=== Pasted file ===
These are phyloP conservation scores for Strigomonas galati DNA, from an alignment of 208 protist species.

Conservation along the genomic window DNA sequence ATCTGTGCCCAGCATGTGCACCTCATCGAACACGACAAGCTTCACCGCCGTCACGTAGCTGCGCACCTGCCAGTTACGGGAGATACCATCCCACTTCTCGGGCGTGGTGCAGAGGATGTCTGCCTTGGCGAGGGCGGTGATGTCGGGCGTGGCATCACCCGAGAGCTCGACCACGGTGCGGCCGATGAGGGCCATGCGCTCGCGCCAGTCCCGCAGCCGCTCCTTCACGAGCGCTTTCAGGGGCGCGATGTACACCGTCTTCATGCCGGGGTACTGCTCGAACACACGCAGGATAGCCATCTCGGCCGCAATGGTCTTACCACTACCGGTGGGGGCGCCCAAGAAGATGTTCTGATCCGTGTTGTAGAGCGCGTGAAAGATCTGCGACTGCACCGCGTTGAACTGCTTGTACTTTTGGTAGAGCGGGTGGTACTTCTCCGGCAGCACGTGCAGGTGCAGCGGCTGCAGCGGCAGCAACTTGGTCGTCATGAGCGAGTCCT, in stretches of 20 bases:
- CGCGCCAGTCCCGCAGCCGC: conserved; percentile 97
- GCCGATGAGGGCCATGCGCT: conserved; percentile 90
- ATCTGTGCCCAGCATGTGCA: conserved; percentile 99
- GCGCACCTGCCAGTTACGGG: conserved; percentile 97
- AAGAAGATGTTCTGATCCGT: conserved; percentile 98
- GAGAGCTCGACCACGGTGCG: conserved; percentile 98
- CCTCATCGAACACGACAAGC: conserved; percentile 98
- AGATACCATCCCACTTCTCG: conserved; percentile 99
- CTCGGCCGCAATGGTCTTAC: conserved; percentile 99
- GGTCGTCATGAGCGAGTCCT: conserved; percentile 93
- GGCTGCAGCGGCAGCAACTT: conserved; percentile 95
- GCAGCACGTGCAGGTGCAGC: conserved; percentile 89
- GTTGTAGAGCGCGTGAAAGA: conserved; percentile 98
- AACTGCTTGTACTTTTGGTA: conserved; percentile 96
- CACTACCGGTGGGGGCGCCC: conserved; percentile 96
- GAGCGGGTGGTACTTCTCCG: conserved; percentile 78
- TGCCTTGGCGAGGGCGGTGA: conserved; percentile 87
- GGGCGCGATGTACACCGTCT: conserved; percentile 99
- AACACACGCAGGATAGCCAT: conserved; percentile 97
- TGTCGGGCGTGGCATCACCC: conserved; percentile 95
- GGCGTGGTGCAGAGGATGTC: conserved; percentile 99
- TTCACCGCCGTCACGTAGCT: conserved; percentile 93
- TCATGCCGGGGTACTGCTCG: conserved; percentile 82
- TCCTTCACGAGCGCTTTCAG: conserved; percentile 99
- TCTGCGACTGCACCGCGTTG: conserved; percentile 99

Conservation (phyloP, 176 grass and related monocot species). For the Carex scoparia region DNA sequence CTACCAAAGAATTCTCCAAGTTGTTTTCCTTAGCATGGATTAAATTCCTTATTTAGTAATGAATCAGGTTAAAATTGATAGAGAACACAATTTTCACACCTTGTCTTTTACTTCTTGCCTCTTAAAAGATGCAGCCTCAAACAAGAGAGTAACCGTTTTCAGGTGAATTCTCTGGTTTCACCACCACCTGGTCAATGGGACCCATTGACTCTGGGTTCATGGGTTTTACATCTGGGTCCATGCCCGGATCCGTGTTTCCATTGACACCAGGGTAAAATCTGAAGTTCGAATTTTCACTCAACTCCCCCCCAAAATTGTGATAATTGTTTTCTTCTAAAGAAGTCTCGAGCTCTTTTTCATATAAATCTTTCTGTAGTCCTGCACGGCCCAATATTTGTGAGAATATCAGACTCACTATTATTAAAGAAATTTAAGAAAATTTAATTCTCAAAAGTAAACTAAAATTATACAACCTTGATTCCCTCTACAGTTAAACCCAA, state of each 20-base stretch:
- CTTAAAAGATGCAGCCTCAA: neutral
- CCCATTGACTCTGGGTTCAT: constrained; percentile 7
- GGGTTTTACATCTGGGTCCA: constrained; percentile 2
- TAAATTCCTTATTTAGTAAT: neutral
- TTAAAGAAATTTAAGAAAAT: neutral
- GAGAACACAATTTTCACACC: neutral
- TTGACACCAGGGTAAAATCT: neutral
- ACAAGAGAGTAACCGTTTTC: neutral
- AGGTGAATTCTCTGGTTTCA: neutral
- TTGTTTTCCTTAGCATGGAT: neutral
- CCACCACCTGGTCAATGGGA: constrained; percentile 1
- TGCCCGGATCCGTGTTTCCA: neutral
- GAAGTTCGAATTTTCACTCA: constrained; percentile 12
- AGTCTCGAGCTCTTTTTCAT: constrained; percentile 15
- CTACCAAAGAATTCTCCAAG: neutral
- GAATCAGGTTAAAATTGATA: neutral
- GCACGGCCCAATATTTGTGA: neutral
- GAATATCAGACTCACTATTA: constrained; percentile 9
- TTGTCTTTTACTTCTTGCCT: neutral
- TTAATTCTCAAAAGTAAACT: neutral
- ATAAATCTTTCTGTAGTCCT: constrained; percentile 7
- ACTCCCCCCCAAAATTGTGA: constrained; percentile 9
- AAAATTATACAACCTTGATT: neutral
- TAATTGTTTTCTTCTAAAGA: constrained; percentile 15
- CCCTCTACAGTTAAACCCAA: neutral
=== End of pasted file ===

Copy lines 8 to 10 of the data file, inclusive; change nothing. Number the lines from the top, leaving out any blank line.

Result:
- GAGAGCTCGACCACGGTGCG: conserved; percentile 98
- CCTCATCGAACACGACAAGC: conserved; percentile 98
- AGATACCATCCCACTTCTCG: conserved; percentile 99